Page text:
War crimes

Former Bosnian Serb leader Radovan Karadzic enters the court room of the International Residual Mechanism for Criminal Tribunals in The Hague, Netherlands, Wednesday, March 20, 2019. Nearly a quarter of a century since Bosnia's devastating war ended, Karadzic is set to hear the final judgment on whether he can be held criminally responsible for unleashing a wave of murder and destruction. United Nations appeals judges will on Wednesday rule whether to uphold or overturn Karadzic's 2016 convictions for genocide, crimes against humanity and war crimes, as well as his 40-year sentence. (AP Photo/Peter Dejong, Pool)
March 20, 2019 - 10:28 am
THE HAGUE, Netherlands (AP) — United Nations appeals judges on Wednesday upheld the convictions of former Bosnian Serb leader Radovan Karadzic for genocide, war crimes and crimes against humanity, and increased his sentence from 40 years to life imprisonment. Karadzic showed almost no reaction as...
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FILE - In this Aug. 25, 1992 file photo, Radovan Karadzic, Bosnian Serb leader in Bosnia-Herzegovina, indicates the Serb territories in Yugoslavia during a news conference in London. Nearly a quarter of a century since Bosnia’s devastating war ended, former Bosnian Serb leader Radovan Karadzic is set to hear the final judgment on whether he can be held criminally responsible for unleashing a wave of murder and destruction during Europe’s bloodiest carnage since World War II. United Nations appeals judges on Wednesday March 20, 2019, will decide whether to uphold or overturn Karadzic’s 2016 convictions for genocide, crimes against humanity and war crimes and his 40-year sentence. (AP Photo/Denis Paquin, File)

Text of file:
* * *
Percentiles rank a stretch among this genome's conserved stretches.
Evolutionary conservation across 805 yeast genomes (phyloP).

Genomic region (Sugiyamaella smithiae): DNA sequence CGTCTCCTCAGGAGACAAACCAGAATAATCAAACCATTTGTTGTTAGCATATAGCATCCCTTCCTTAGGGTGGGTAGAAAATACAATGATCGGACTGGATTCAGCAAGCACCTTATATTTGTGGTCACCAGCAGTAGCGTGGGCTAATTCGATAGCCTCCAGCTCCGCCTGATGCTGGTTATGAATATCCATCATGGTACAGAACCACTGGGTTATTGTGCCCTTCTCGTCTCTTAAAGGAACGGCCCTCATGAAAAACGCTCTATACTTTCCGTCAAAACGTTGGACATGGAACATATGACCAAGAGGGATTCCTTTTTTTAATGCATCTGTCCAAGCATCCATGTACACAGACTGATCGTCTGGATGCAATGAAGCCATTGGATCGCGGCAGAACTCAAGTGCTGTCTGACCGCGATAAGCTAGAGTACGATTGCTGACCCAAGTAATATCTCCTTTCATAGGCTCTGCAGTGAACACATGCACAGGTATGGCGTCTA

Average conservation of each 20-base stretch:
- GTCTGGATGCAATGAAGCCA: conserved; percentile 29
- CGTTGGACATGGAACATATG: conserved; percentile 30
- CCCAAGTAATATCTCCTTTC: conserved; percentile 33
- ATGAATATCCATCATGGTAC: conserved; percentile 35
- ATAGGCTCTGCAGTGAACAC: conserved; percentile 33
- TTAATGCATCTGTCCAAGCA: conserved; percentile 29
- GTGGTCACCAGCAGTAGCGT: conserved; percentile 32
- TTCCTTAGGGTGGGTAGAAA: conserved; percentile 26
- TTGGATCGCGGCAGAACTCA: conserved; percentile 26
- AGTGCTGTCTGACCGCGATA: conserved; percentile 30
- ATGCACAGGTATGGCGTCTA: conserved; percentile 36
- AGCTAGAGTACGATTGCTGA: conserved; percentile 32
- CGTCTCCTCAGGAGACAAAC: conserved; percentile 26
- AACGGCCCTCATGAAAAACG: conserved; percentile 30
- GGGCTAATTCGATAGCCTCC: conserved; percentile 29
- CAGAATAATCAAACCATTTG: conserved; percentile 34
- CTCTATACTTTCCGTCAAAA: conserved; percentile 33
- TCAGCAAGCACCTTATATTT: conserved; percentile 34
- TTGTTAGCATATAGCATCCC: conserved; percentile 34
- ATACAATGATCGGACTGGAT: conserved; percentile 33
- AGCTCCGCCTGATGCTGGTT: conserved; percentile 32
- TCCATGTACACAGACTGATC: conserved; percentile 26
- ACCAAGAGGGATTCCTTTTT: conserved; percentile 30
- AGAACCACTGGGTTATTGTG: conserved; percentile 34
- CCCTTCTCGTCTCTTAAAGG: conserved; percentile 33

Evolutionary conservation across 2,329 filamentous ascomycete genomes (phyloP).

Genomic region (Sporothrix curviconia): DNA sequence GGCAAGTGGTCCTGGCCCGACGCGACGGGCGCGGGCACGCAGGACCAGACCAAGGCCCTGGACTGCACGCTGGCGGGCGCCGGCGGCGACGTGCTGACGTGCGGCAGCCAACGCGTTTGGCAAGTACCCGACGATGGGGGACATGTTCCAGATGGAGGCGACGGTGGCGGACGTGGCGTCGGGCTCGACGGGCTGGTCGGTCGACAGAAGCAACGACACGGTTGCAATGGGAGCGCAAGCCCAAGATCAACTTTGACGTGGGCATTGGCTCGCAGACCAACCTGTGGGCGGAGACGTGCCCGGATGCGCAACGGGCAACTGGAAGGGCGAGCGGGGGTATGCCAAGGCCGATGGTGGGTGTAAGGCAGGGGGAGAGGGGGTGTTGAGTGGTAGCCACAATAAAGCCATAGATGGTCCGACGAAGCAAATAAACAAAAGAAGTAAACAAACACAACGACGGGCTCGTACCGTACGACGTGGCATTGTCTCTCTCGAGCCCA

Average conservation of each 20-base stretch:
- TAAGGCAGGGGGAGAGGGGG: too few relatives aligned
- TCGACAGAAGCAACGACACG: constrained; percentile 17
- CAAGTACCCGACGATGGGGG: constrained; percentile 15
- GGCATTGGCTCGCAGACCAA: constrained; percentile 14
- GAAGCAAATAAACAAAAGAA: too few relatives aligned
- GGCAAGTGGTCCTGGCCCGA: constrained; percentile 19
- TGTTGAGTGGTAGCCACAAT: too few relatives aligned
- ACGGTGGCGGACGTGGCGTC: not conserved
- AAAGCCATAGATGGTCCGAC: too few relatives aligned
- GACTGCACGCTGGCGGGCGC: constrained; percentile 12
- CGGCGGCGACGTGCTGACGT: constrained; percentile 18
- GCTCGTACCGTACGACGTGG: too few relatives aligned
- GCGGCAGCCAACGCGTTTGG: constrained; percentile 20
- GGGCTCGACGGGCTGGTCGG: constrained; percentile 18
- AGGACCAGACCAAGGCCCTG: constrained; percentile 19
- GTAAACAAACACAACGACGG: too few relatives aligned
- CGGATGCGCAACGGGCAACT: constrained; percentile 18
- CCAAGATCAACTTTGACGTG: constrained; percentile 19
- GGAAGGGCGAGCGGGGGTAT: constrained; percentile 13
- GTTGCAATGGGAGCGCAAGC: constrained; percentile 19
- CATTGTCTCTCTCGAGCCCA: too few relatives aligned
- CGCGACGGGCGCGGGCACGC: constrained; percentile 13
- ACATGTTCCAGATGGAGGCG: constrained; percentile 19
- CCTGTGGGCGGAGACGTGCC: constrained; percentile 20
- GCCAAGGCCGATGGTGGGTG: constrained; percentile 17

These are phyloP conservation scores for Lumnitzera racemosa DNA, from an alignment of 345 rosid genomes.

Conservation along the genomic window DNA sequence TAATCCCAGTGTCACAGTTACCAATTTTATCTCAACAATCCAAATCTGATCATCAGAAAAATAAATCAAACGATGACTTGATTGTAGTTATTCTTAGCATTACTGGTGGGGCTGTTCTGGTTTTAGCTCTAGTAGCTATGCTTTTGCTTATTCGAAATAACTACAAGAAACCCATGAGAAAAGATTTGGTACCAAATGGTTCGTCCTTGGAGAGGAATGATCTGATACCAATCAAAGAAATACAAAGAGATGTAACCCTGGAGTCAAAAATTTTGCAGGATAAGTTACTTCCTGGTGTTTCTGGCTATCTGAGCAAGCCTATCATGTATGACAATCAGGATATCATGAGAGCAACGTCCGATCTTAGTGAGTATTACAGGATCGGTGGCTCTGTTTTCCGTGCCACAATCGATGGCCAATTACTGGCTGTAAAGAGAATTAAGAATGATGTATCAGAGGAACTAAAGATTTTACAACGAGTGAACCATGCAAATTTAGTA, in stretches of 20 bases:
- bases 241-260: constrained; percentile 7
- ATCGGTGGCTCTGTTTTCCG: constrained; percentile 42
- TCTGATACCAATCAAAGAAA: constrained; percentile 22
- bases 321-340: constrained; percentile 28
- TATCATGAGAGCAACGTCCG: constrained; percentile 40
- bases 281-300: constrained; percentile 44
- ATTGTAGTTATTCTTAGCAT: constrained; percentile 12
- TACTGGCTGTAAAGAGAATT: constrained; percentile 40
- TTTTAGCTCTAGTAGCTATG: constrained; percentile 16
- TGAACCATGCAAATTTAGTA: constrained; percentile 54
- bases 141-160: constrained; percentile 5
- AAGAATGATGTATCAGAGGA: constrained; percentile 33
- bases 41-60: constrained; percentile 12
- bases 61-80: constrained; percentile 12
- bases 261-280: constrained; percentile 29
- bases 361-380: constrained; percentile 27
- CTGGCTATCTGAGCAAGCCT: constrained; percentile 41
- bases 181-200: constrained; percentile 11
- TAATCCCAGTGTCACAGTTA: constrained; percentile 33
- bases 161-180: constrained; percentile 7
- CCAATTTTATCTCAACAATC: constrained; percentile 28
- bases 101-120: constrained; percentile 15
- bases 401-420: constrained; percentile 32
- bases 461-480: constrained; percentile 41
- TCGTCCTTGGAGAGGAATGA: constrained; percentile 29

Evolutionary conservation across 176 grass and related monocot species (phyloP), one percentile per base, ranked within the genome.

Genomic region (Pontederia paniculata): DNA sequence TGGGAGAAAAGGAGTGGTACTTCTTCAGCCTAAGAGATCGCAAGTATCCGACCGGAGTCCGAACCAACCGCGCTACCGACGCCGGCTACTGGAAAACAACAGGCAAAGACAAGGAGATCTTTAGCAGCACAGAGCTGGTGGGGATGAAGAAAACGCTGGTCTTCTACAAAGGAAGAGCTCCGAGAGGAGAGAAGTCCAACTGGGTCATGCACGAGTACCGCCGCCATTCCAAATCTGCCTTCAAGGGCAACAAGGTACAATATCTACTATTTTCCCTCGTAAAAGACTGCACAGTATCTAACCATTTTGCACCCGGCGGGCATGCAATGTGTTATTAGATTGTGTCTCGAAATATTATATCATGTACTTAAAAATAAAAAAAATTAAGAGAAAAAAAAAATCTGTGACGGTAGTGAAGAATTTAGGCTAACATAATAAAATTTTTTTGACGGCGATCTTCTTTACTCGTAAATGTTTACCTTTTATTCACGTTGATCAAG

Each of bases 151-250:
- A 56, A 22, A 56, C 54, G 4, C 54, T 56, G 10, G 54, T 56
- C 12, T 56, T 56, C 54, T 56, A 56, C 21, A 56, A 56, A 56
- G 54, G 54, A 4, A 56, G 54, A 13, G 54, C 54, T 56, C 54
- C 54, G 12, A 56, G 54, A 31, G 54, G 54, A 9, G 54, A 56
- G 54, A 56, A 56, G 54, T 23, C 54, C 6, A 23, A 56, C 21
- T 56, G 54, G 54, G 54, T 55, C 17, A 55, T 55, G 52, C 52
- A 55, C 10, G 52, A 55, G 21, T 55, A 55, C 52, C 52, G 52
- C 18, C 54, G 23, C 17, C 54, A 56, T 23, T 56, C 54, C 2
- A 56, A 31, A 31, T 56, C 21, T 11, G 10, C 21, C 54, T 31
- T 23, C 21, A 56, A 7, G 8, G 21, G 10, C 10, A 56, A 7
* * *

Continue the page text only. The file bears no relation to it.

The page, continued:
March 20, 2019 - 9:56 am